Not that I think Island would ever fly anyway, as it tells its story in such a nearly random manner. For a story about a daring quest to find treasure, it sure does plod along. We never get any sense of adventure or urgency, as the movie tends to focus on the dankness of the circumstances more than anything else. That’s fine for some material set at sea, but I don’t think it makes sense here; Island tends to play more like a kind of dark thriller than anything else, and that’s a strange choice for this material.

I do think Island improves once it gets to the titular location, though. At that point, it focuses on the various factions and the politics of the matter. This doesn’t quite redeem the flaws of the first half, but at least it gives us something more interesting.

Nonetheless, I have to view the 2012 Island as too meandering and mediocre to be a success. While not without its moments, it lacks the adventure and excitement to do justice to the source material.

The Blu-ray Grades: Picture B/ Audio B/ Bonus B-

Treasure Island appears in an aspect ratio of approximately 1.78:1 on this Blu-ray Disc. Though not great, the movie offered generally good visuals.

Sharpness was usually fine. A few shots could be a little soft, but not to a significant degree. Instead, the program normally appeared concise and accurate. I noticed no issues related to jagged edges, shimmering or edge haloes. No source defects marred the presentation, either.

One wouldn’t anticipate bold tones from a period film like this, and Island went with a pretty stylized look. The image presented fairly golden daytime exteriors and interiors/night shots that tended to be desaturated and fairly colorless. When we got to the titular island, a strong green tint emerged. I thought the Blu-ray represented the choices well. Blacks were pretty deep, but shadows were iffier, as many low-light shots seemed somewhat opaque. The image wasn’t stellar, but it provided positive enough visuals for a “B”.

The DTS-HD MA 5.1 soundtrack of Treasure Island also seemed good but not great. As one might anticipate, scenes at sea offered the most involving soundscape. These created a nice sense of location, as elements of the setting formed around us. Action scenes offered solid pep and made positive use of the various speakers. General ambience was also fine in the quieter sequences.

Audio quality worked well. Speech was natural and distinctive, and effects sounded clear and accurate. Bass response provided good punch to louder scenes, and music was always vivid and lively. This was a solid “B” soundtrack.

When we shift to the Blu-ray’s extras, we start with an audio commentary from director Steve Barron and actor Eddie Izzard. Both sit together for this running, screen-specific chat about story, characters and adaptation issues, cast and performances, sets and locations, visual design, costumes and influences, camerawork and effects, and a few other areas.

We find a pretty strong discussion here. Yeah, the chat sags at times, but given the length of the program, that doesn’t surprise – or bother – me. We get a good evaluation of the mini-series along with a bit of humor, so this turns into a likable and informative chat.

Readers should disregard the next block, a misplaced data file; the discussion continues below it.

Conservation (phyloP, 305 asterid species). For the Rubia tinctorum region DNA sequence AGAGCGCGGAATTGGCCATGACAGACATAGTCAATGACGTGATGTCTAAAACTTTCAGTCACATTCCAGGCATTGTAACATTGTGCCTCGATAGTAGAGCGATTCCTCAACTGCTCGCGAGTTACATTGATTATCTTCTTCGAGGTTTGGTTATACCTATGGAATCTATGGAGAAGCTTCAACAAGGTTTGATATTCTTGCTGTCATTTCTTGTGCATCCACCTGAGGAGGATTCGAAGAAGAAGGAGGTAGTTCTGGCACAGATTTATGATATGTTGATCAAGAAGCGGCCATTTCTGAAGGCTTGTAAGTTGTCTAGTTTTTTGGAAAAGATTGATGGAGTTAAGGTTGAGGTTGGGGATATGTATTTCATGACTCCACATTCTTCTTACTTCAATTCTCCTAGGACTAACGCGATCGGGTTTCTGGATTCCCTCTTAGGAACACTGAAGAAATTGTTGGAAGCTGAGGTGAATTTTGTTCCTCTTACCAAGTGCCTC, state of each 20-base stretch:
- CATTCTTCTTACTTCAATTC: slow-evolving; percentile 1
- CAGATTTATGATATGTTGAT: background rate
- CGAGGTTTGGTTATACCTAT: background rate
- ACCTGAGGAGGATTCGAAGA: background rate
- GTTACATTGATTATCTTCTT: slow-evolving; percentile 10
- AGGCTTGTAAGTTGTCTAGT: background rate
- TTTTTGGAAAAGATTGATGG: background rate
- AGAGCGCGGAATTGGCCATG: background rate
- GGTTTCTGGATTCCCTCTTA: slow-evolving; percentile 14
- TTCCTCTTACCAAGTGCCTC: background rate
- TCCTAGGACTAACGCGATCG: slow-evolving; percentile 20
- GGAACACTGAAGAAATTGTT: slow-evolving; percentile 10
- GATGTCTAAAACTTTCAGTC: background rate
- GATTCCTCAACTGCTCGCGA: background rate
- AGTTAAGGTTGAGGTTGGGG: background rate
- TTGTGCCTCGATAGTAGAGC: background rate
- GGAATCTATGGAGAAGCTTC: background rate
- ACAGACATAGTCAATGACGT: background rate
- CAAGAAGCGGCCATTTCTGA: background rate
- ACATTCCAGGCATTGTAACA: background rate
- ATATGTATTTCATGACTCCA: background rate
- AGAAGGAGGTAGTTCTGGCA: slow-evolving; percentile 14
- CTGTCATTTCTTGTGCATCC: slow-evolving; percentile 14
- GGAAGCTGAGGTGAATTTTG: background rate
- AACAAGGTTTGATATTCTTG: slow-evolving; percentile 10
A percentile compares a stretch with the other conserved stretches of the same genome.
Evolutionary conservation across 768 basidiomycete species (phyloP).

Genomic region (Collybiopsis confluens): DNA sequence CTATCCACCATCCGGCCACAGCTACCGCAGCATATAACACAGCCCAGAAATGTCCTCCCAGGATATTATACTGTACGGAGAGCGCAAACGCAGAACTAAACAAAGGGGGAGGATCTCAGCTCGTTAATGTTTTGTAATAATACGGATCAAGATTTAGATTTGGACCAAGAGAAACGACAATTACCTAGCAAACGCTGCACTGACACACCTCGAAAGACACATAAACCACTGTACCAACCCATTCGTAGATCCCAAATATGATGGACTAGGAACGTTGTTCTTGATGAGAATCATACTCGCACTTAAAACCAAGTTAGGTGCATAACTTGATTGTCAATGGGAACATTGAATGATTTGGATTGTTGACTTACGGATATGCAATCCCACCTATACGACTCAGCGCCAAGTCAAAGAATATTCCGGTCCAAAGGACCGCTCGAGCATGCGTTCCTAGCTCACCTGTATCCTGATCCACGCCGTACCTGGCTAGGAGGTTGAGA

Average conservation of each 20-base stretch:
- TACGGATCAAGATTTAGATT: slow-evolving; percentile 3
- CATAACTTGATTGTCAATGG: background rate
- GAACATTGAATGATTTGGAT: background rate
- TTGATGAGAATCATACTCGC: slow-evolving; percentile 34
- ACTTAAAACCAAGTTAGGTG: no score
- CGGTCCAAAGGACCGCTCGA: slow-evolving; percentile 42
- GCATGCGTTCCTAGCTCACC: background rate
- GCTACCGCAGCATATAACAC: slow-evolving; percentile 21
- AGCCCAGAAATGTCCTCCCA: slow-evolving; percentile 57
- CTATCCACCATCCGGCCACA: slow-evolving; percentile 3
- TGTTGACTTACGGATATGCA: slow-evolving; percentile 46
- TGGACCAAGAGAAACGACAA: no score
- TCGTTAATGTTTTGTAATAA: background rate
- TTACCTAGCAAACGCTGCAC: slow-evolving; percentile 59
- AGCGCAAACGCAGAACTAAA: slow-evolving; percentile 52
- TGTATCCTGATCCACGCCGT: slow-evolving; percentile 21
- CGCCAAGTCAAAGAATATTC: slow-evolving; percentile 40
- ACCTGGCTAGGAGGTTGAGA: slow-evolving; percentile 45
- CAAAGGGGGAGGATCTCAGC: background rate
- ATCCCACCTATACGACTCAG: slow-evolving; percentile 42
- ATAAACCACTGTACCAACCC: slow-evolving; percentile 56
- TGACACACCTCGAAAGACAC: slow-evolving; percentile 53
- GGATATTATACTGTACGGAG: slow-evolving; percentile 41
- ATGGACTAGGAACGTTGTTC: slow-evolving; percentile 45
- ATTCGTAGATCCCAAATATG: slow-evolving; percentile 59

A few short featurettes follow. The Making of Treasure Island goes for four minutes, two seconds and provides info from Barron, Izzard, executive producers Mark Greenside and Alan Moloney, producer Laurie Borg, and actors Elijah Wood, David Harewood, Toby Regbo, Rupert Penry-Jones and Daniel Mays. They discuss the story’s adaptation, cast, characters and performances, locations, and the movie’s tone. Don’t expect much from this brief promotional piece; it has a smattering of facts but not a lot of meat.

Up next we get a collection of Cast Interviews. These involve Eddie Izzard (2:53), Elijah Wood (3:11), Toby Regbo (2:08) and Philip Glenister and Rupert Penry-Jones (1:59). In these, the actors cover their characters and performances as well as a few other aspects of the production. Like “Making”, there’s not much substance on display, but a few decent nuggets emerge, especially during Izzard’s chat.

For a look at the film’s ship, we go to A Tour of the Hispaniola. This lasts two minutes, three seconds as marine coordinator Dan Malone gives us a look at the set. Brevity becomes a problem, as “Tour” rushes by too quickly to tell us much.

Under Anatomy of a Stunt, we get a one-minute, 15-second clip. Stunt coordinator Manny Siverio and actor Geoff Bell let us know a little about a death scene. Once again, we get a couple of useful tidbits but the piece is too short to do much.

The disc opens with ads for Warehouse 13, Neverland, and Alphas. We also find the Trailer for Island.

Does this skatey-eighth adaptation of Treasure Island bring anything new to the property? Not really. It’s probably darker and moodier than its predecessors, but it also meanders too much and lacks a consistent focus. The Blu-ray delivers pretty positive picture and audio along with supplements led by an engaging commentary. While I like the presentation of the program, the 2012 Island doesn’t move me.

Viewer Film Ratings: 4 Stars Number of Votes: 1